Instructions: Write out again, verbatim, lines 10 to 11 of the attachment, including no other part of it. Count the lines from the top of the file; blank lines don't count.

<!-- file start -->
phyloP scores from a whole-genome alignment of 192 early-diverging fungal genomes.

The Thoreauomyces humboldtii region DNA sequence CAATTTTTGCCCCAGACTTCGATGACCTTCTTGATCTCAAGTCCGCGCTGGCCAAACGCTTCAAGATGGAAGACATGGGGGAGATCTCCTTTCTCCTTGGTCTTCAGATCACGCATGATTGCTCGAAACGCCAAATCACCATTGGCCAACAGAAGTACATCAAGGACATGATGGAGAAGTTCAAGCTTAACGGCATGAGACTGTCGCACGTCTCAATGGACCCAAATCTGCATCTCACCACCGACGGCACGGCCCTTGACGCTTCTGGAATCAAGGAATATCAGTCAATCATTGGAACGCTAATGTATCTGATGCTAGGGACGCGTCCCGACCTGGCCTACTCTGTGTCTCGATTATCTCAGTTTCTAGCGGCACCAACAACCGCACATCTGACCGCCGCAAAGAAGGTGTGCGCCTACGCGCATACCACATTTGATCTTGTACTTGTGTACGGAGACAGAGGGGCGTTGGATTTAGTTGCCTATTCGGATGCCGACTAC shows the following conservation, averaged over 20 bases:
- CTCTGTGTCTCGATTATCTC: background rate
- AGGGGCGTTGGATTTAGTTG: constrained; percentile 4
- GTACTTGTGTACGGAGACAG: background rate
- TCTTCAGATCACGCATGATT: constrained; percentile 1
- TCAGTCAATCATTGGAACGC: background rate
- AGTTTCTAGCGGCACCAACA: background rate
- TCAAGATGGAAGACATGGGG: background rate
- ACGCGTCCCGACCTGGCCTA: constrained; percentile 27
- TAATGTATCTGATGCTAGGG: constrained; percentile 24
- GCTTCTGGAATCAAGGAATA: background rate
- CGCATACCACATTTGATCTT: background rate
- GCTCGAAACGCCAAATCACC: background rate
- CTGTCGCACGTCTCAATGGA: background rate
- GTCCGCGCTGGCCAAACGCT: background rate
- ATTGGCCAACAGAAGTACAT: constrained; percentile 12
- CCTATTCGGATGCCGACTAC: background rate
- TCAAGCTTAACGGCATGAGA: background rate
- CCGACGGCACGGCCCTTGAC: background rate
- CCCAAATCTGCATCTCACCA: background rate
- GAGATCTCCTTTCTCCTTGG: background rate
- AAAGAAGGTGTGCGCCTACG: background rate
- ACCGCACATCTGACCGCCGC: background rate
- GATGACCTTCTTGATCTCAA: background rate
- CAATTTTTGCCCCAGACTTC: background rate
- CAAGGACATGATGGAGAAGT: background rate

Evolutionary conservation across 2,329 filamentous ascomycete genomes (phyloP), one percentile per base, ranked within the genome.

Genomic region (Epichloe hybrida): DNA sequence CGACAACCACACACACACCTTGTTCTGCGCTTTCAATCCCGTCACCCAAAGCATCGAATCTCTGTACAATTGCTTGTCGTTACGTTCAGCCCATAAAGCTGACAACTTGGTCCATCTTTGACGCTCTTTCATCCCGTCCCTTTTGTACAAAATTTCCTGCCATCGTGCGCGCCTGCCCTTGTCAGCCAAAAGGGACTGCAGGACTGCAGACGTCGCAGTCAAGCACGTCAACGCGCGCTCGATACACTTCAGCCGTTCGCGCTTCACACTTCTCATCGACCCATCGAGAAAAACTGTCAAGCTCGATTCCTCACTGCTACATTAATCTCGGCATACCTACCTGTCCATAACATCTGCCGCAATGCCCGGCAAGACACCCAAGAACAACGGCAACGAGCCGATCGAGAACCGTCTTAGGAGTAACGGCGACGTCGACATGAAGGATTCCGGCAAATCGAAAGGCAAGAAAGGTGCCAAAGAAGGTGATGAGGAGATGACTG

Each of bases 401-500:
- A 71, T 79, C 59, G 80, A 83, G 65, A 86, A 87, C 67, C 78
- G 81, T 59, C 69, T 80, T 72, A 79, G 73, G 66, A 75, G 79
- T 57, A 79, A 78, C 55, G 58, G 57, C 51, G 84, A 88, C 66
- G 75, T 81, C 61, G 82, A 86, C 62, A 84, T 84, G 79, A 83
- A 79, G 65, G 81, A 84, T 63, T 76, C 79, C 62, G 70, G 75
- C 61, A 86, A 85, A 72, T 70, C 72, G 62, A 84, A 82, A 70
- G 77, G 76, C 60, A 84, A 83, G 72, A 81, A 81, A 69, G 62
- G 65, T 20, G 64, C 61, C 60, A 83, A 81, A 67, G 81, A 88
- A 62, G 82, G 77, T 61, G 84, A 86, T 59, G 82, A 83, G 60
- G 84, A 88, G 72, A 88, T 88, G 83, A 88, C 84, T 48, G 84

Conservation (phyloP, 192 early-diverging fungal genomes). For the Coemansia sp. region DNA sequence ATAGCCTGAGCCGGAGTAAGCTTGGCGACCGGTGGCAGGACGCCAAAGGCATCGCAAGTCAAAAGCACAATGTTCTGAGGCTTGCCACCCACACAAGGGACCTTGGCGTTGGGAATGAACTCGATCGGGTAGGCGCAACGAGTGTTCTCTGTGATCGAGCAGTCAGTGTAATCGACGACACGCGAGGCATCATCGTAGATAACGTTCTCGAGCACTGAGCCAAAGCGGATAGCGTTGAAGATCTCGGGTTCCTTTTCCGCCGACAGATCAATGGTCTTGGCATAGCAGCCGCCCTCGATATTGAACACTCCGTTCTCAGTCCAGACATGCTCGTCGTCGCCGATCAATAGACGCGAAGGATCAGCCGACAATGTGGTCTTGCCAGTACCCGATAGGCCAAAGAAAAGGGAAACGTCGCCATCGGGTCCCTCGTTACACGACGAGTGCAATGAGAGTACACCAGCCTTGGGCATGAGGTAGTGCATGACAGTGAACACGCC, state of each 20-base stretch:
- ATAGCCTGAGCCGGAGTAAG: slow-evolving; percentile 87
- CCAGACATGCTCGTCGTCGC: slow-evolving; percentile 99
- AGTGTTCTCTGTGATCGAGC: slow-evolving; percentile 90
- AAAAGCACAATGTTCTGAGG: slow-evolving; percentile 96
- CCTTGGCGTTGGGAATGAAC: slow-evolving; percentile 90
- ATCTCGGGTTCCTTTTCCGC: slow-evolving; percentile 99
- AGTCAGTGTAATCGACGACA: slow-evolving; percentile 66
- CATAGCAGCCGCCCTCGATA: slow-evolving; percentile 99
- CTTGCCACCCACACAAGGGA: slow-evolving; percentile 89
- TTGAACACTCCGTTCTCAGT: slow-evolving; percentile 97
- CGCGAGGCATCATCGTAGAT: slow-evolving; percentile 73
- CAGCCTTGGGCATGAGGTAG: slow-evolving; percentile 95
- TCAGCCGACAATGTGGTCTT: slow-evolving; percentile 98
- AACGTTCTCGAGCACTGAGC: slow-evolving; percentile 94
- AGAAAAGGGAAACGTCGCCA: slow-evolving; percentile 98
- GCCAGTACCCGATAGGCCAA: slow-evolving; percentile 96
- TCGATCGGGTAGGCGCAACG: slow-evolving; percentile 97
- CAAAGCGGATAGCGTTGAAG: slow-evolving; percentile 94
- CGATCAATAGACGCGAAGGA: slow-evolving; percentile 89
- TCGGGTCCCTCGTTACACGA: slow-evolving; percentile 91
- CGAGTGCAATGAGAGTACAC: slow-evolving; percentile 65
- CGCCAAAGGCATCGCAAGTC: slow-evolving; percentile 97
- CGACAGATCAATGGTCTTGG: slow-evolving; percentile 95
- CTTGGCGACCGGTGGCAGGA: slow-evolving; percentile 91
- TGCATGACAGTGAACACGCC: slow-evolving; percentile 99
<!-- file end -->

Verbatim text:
- ACGCGTCCCGACCTGGCCTA: constrained; percentile 27
- TAATGTATCTGATGCTAGGG: constrained; percentile 24